Shrinking congregation a worry for historic Muncie church

(AP Photo/Charlie Riedel, file)

MUNCIE, Ind. (AP) – A historic Muncie church that has battled declining membership is facing tough choices about its future.

The 142-year-old Main Street United Methodist Church used to draw hundreds for its annual Easter service. But the church claims just 35 members and averages 15 to 20 people for its services now, The Star Press reported.

The numbers aren’t expected to improve. The average age of the congregation is 82, and the youngest families in the church are in their 60s.

The Indiana Conference of The United Methodist Church, which owns Main Street United, has advised church leaders to merge with another church or modernize by putting in a projection screen and musical instruments for worship, said Robert Hunt, who is in his 15th year as pastor.

But the tiny congregation prefers traditional worship in the building that is listed on the National Register of Historic Places.

Wesley Strauch, 82, a member of the church since 1951, said the decline in membership picked up pace in the 1980s. The church averaged 84 people at its Sunday services in 1982, but that number had fallen to 54 by 1994.

“We didn’t see it coming because we had children running here and there,” Strauch said, “and all of the sudden we didn’t.”

Today, the nursery and youth classroom on the main floor collect dust. Main Street United has tried to attract younger residents by pairing with Ministries of Delaware County to host Kids For Christ Bible Club on Tuesdays at its Fellowship Hall. The Kids Club activities attract up to 30 children, but none return on Sundays.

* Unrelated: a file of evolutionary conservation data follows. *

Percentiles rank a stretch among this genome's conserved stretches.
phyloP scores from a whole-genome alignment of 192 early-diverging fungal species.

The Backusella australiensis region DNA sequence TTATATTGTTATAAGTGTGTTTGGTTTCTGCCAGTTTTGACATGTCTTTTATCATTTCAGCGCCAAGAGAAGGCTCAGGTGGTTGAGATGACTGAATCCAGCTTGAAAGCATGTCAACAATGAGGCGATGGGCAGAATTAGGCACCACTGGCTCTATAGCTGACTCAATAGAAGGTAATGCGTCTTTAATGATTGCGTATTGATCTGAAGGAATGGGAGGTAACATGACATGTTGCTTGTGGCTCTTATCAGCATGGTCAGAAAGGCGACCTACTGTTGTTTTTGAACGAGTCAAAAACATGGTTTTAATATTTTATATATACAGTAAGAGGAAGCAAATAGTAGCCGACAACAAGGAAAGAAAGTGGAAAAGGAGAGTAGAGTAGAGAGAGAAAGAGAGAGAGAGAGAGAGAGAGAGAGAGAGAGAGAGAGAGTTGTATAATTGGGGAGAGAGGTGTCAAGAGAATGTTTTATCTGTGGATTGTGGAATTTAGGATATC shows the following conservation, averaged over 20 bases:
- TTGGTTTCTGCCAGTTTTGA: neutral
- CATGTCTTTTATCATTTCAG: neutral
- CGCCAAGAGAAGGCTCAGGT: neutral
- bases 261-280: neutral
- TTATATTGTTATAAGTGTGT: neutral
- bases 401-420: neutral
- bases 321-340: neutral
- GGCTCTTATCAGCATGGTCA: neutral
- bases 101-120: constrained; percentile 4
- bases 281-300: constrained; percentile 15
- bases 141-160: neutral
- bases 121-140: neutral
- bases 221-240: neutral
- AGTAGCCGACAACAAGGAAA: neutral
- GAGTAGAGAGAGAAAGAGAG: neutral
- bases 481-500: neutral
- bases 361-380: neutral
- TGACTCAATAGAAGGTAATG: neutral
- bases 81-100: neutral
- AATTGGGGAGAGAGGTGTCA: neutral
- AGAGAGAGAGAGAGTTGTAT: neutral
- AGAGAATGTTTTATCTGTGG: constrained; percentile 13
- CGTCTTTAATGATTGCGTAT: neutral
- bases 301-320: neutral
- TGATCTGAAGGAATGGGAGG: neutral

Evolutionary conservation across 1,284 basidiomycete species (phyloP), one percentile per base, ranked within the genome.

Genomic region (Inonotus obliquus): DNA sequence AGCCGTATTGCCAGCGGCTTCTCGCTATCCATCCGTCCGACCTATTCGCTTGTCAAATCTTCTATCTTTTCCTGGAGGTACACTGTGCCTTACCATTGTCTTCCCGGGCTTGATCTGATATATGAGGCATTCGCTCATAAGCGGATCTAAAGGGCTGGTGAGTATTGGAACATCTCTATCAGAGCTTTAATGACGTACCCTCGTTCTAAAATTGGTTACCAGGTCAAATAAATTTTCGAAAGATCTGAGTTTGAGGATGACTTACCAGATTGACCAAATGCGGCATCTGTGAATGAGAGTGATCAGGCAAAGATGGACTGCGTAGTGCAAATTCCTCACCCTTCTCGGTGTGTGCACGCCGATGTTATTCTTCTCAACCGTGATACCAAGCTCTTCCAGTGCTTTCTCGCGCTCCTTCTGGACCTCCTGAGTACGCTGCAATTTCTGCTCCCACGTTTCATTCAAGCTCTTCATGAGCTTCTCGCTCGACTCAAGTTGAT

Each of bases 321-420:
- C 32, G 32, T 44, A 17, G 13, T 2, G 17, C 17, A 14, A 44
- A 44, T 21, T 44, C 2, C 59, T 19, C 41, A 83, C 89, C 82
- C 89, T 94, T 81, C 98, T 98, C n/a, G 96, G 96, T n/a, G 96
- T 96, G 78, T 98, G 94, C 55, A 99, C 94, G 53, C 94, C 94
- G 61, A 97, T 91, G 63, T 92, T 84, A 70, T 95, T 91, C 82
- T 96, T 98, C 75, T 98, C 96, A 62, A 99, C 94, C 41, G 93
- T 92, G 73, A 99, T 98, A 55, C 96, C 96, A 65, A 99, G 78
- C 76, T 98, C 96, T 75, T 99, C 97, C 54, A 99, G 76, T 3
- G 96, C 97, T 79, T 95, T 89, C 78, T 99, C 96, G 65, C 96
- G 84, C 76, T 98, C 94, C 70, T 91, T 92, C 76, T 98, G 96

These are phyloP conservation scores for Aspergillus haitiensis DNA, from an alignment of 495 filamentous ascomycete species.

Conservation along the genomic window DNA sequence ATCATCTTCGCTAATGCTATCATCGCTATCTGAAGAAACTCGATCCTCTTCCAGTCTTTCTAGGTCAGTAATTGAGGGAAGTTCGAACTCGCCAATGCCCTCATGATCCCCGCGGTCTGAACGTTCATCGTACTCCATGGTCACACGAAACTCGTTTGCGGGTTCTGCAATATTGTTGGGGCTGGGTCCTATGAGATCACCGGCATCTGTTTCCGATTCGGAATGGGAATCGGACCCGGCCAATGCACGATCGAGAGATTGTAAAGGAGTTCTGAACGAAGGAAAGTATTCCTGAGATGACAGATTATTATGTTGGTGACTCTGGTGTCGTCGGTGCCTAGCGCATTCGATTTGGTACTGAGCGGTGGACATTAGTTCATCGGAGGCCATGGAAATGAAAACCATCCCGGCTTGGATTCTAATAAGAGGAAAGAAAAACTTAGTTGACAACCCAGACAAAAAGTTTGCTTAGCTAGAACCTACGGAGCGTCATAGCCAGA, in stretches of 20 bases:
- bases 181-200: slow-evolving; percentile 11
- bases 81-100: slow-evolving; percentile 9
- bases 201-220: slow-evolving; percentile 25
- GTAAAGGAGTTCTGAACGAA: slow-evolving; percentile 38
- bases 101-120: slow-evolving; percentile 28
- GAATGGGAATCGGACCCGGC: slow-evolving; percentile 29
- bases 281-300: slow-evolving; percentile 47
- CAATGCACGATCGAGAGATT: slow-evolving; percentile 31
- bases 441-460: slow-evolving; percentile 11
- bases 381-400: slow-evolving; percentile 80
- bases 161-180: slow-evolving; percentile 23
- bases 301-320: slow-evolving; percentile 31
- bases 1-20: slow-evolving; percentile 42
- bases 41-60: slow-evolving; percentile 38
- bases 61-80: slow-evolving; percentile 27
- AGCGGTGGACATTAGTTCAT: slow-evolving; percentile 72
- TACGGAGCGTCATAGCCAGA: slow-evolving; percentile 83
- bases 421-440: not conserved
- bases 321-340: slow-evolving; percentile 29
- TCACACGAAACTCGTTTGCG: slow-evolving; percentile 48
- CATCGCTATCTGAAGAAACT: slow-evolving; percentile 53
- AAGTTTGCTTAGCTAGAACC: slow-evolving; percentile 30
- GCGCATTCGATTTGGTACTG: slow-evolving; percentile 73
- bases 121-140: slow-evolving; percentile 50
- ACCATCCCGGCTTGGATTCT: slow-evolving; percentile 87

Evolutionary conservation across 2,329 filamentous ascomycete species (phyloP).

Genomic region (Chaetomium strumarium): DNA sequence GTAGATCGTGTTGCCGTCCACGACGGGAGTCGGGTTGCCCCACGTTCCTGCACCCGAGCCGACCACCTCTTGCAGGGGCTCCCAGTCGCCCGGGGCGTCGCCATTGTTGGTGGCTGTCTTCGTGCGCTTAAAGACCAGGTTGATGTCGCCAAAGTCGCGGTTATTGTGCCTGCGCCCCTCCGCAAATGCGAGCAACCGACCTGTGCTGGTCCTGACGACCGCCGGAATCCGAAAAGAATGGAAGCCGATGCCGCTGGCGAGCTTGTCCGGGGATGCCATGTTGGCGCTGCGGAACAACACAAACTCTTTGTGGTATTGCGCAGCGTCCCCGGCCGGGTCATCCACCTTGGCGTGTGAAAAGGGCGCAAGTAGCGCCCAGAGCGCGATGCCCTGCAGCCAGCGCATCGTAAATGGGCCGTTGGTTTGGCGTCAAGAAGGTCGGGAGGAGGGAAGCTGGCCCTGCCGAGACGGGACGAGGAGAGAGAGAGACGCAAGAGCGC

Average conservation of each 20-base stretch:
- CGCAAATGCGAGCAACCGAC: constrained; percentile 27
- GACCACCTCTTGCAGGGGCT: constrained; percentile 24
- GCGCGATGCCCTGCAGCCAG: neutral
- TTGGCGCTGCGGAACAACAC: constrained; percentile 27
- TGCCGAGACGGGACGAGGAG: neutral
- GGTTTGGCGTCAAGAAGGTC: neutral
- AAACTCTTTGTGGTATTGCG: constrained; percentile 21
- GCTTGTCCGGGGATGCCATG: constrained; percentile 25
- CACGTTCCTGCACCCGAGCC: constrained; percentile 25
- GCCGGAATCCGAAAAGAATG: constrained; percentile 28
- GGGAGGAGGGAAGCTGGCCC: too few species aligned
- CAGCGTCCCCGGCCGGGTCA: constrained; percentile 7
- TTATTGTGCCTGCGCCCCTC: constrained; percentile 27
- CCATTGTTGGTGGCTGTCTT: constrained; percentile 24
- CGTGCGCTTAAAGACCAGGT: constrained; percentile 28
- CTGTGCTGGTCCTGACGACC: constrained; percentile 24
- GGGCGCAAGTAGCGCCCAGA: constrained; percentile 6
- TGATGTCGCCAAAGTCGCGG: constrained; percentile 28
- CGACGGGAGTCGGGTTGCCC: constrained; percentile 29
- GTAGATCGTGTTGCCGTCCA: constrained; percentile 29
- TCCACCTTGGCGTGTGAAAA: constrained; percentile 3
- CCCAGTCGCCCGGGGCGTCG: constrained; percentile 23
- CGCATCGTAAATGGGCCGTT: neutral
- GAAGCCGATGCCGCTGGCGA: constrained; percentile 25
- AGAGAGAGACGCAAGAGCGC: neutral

That is an ominous sign for a congregation that’s trying to ensure the church lives on long after they’re gone.

“We need somebody to take on the heritage of the church and move it on,” Hunt said.

Churches across the country have been closing with increasing frequency. The U.S. Census Bureau reports more than 4,000 churches shut down each year, while only about 1,000 open.

The Main Street United members say they have no intention of becoming another statistic.

“Most of us will hold out because we don’t want to go to the big churches,” Strauch says. “There’s some people that want us to close it down, but we’re going to keep it open.” provides commenting to allow for constructive discussion on the stories we cover. In order to comment here, you acknowledge you have read and agreed to our Terms of Service. Commenters who violate these terms, including use of vulgar language or racial slurs, will be banned. Please be respectful of the opinions of others and keep the conversation on topic and civil. If you see an inappropriate comment, please flag it for our moderators to review.

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